As a gift to the public domain…
After three years of doing this, our e-Christmas Card has become sort of a tradition many of our people have come to expect.
I’ve always loved receiving people’s Holiday cards and letters telling us about their year. When we got married, Joey wanted us to join the tradition, but I’ve never thought I’m a very good writer, and I never have people’s most current address at hand. So when I decided to join the tradition of the Christmas card, I thought I’d do it in my own way.
I pick several photos taken during the year that is about to end, and put them together in a slideshow. Joey and I write some captions for each photo, and in the end we have sort of our annual story, which we share online with all of our friends and family. I send out a graphic email introducing and linking to the “e-card”. Now, here’s the special thing: Everyone gets their own email (no mass email), and the last photo in the slideshow always includes a personal greeting for the corresponding recipient. So in the end, it is as if I had written cards for everyone, but instead of writing just a few lines, I get to tell a longer (hopefully interesting) little story, and I do it with images, which as we know, speak better than words. As a bonus, I don’t have to spend natural resources and money on cards and postage, I don’t have to keep up with everyone’s changing address, people get the card in a flash, and then I get to enjoy tons of thank you emails in reaction to our card.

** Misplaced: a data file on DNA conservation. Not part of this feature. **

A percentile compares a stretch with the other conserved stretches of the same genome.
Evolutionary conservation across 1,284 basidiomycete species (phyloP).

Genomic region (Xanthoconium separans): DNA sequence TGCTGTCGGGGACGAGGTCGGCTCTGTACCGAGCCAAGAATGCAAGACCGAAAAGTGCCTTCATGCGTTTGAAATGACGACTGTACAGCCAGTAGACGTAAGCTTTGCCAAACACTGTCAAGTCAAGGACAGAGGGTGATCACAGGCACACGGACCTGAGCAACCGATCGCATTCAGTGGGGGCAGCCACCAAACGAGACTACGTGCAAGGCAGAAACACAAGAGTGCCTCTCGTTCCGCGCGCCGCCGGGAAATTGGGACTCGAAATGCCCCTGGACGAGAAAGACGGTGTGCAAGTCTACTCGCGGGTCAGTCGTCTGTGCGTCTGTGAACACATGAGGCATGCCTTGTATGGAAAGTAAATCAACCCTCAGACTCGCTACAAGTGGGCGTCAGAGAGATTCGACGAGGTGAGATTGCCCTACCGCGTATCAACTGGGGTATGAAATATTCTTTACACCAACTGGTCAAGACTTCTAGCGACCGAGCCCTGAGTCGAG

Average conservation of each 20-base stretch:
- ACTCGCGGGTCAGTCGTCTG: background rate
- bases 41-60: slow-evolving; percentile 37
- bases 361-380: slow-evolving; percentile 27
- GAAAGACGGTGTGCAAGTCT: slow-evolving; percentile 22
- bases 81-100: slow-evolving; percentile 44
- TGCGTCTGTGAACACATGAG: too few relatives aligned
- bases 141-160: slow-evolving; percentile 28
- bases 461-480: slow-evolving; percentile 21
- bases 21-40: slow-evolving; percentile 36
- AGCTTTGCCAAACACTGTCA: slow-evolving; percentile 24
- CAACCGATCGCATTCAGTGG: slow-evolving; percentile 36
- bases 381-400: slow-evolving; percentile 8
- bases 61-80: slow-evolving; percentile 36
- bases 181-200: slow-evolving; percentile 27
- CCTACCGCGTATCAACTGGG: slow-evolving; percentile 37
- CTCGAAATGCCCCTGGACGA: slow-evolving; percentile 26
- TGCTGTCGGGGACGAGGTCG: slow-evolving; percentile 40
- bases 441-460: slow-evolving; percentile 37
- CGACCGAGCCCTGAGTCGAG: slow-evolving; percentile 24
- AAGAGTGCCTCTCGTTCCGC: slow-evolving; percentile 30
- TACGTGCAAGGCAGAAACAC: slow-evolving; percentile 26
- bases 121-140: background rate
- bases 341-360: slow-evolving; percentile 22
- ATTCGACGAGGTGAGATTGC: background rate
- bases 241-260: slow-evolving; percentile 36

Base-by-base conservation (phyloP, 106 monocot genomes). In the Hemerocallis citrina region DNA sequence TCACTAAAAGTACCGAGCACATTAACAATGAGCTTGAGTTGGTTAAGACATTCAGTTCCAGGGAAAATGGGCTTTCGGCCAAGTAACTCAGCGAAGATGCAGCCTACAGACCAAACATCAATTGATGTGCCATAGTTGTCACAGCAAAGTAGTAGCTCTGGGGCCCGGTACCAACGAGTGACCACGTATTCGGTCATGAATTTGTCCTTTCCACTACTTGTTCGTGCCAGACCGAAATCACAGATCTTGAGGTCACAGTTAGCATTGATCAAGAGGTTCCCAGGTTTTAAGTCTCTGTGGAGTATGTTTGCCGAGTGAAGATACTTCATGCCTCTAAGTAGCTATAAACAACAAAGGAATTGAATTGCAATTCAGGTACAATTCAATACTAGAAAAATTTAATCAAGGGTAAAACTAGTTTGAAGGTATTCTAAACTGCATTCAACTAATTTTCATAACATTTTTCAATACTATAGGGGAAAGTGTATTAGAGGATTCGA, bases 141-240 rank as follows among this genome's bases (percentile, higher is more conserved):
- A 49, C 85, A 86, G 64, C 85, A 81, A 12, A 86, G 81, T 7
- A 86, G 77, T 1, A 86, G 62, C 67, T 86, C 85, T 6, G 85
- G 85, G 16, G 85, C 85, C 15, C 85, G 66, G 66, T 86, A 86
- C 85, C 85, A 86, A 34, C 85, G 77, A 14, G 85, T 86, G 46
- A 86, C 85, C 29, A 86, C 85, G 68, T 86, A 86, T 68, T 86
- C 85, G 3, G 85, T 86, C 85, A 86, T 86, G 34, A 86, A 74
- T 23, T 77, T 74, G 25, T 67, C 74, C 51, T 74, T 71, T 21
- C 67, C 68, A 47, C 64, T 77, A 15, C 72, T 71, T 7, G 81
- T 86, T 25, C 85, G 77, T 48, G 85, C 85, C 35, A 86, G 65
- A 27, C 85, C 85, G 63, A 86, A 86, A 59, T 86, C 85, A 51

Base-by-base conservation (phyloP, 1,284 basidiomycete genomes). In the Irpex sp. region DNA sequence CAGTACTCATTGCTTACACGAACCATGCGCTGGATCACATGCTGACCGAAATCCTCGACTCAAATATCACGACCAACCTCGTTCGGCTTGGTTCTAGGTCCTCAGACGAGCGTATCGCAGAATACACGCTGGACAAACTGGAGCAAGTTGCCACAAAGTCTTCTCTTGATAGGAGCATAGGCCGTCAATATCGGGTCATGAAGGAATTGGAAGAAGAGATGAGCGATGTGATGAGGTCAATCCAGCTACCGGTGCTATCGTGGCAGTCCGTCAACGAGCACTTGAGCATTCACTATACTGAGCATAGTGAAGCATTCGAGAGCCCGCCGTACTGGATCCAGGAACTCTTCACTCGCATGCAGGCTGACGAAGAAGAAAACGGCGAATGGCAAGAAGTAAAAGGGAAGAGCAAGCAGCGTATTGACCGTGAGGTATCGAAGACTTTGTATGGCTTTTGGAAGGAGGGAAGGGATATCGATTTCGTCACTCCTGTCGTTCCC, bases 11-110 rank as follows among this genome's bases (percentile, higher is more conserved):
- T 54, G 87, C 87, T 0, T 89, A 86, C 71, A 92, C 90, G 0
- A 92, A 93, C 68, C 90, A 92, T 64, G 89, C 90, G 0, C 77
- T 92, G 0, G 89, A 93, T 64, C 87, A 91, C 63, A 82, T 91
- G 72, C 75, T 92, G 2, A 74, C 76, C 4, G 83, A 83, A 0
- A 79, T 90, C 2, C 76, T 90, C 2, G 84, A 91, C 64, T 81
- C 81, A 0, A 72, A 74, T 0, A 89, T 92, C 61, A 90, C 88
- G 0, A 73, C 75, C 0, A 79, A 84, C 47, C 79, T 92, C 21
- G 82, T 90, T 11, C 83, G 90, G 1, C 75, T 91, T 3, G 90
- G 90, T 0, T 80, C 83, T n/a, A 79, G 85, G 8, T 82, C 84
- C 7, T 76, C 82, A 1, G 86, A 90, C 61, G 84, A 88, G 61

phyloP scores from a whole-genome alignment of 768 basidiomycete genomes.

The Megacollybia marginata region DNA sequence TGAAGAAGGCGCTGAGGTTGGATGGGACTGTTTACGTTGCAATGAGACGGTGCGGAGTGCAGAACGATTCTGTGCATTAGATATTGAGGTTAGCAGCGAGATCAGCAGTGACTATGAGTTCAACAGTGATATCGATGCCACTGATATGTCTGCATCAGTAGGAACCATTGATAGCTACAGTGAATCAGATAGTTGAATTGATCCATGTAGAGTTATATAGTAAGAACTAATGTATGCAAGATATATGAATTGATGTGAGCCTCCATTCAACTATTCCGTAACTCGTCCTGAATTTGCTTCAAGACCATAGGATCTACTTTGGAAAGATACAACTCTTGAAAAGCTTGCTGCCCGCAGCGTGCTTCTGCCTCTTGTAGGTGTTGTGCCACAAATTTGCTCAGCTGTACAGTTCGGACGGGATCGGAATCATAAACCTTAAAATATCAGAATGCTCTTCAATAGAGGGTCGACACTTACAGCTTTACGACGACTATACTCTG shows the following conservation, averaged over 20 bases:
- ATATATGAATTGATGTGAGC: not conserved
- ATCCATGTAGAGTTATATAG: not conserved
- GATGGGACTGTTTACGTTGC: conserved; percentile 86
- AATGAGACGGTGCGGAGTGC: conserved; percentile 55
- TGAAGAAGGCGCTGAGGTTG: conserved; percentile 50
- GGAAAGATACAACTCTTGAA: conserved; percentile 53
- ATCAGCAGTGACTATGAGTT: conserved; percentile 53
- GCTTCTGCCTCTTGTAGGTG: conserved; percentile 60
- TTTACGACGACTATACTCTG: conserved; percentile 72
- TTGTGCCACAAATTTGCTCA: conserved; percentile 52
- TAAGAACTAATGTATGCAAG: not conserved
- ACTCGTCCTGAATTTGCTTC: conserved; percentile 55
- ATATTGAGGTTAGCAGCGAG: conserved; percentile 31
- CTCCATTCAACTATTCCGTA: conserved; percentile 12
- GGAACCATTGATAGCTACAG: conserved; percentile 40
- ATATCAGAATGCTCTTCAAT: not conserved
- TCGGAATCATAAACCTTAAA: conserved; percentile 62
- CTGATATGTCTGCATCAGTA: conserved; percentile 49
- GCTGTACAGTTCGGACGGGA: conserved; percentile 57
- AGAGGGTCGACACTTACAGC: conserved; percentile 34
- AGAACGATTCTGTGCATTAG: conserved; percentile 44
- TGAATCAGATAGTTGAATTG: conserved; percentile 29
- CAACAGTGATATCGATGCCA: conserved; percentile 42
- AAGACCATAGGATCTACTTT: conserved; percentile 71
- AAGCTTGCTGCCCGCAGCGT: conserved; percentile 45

So why do you care about this?… Well, it turns out that people like our card so much, I thought I’d give away my most recent template to the public domain, so you can do the same thing. You can wow your people, and receive all those great thank you emails from friends that never write. If this doesn’t interest you, maybe you can use the template for other purposes, like share a photo gallery for whatever reason… Maybe you’re selling your house and want to stir some interest. Anything.
In previous years, I used Flash and an XML database for the slideshow; I really wanted fading transitions between photos. But last year I decided to ditch the fading effect and went with PHP, HTML and CSS. Technically simpler, yet much more powerful for my purposes. That’s the template I’m giving out: A nicely (yet simply) formatted php page in which you build a very simple text database for all your photos and your recipients. The single page reads a few dynamic parameters from the url and lets viewers navigate linearly through all of your photos and words. No need to create pages for each photo. No need to link all those pages… If you’re familiar with CSS you can customize the design as you wish. If you know PHP, you can add features, like multiple languages, which I personally do for my Colombian friends and family, just didn’t want to overwhelm you with complexity.
I’ve included documentation (readme.pdf) so you know how to use the template. However, I must warn you: I don’t explain PHP, HTML, or CSS. A basic familiarity with these is helpful so you won’t get into trouble. But you don’t really need to know how to code these things. Just make sure that you don’t skip ; characters at the end of the php statements, and you don’t include or remove quotation marks that could bug the PHP code. A total novice may find this intimidating, but if there’s a hint of geekiness in you, you can totally pull it off.
The final product looks like this
Like it?… Think you may want to to try?… Go ahead and download the template, and let me know if something is not clear. I’m a still relatively new mom, so my brain works a little different (i.e. worse) than it did back in the glory days.